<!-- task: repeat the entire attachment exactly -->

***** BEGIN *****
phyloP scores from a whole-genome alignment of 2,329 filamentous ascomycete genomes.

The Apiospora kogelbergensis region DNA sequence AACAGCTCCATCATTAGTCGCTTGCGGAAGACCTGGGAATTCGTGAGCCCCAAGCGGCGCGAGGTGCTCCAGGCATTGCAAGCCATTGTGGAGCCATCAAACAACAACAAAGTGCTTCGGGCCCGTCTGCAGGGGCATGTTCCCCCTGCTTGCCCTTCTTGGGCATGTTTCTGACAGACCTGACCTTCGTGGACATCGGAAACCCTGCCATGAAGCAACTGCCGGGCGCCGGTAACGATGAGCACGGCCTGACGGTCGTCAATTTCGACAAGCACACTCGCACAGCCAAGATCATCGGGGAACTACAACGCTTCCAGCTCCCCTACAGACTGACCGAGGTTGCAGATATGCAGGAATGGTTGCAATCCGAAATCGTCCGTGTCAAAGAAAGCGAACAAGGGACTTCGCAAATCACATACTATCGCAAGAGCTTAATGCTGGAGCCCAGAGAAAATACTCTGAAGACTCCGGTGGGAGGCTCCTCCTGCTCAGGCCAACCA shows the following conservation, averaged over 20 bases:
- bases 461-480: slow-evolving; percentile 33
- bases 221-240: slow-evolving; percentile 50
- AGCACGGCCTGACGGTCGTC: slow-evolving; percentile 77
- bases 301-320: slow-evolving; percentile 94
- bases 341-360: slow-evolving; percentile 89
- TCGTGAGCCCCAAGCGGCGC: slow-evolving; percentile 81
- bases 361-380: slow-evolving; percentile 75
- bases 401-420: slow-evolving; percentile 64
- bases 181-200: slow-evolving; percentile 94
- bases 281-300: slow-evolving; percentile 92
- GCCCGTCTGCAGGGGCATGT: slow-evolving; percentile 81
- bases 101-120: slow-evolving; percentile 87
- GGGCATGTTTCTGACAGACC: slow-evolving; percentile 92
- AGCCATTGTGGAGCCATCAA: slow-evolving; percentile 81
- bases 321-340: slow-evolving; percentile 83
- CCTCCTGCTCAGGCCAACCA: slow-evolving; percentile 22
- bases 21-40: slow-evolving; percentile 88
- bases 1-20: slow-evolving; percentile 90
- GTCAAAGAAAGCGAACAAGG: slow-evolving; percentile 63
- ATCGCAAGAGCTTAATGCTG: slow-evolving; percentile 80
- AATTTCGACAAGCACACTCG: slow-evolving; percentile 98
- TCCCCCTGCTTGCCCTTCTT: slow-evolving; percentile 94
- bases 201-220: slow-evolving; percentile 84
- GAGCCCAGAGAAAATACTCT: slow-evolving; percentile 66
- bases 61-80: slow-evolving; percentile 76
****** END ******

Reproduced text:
phyloP scores from a whole-genome alignment of 2,329 filamentous ascomycete genomes.

The Apiospora kogelbergensis region DNA sequence AACAGCTCCATCATTAGTCGCTTGCGGAAGACCTGGGAATTCGTGAGCCCCAAGCGGCGCGAGGTGCTCCAGGCATTGCAAGCCATTGTGGAGCCATCAAACAACAACAAAGTGCTTCGGGCCCGTCTGCAGGGGCATGTTCCCCCTGCTTGCCCTTCTTGGGCATGTTTCTGACAGACCTGACCTTCGTGGACATCGGAAACCCTGCCATGAAGCAACTGCCGGGCGCCGGTAACGATGAGCACGGCCTGACGGTCGTCAATTTCGACAAGCACACTCGCACAGCCAAGATCATCGGGGAACTACAACGCTTCCAGCTCCCCTACAGACTGACCGAGGTTGCAGATATGCAGGAATGGTTGCAATCCGAAATCGTCCGTGTCAAAGAAAGCGAACAAGGGACTTCGCAAATCACATACTATCGCAAGAGCTTAATGCTGGAGCCCAGAGAAAATACTCTGAAGACTCCGGTGGGAGGCTCCTCCTGCTCAGGCCAACCA shows the following conservation, averaged over 20 bases:
- bases 461-480: slow-evolving; percentile 33
- bases 221-240: slow-evolving; percentile 50
- AGCACGGCCTGACGGTCGTC: slow-evolving; percentile 77
- bases 301-320: slow-evolving; percentile 94
- bases 341-360: slow-evolving; percentile 89
- TCGTGAGCCCCAAGCGGCGC: slow-evolving; percentile 81
- bases 361-380: slow-evolving; percentile 75
- bases 401-420: slow-evolving; percentile 64
- bases 181-200: slow-evolving; percentile 94
- bases 281-300: slow-evolving; percentile 92
- GCCCGTCTGCAGGGGCATGT: slow-evolving; percentile 81
- bases 101-120: slow-evolving; percentile 87
- GGGCATGTTTCTGACAGACC: slow-evolving; percentile 92
- AGCCATTGTGGAGCCATCAA: slow-evolving; percentile 81
- bases 321-340: slow-evolving; percentile 83
- CCTCCTGCTCAGGCCAACCA: slow-evolving; percentile 22
- bases 21-40: slow-evolving; percentile 88
- bases 1-20: slow-evolving; percentile 90
- GTCAAAGAAAGCGAACAAGG: slow-evolving; percentile 63
- ATCGCAAGAGCTTAATGCTG: slow-evolving; percentile 80
- AATTTCGACAAGCACACTCG: slow-evolving; percentile 98
- TCCCCCTGCTTGCCCTTCTT: slow-evolving; percentile 94
- bases 201-220: slow-evolving; percentile 84
- GAGCCCAGAGAAAATACTCT: slow-evolving; percentile 66
- bases 61-80: slow-evolving; percentile 76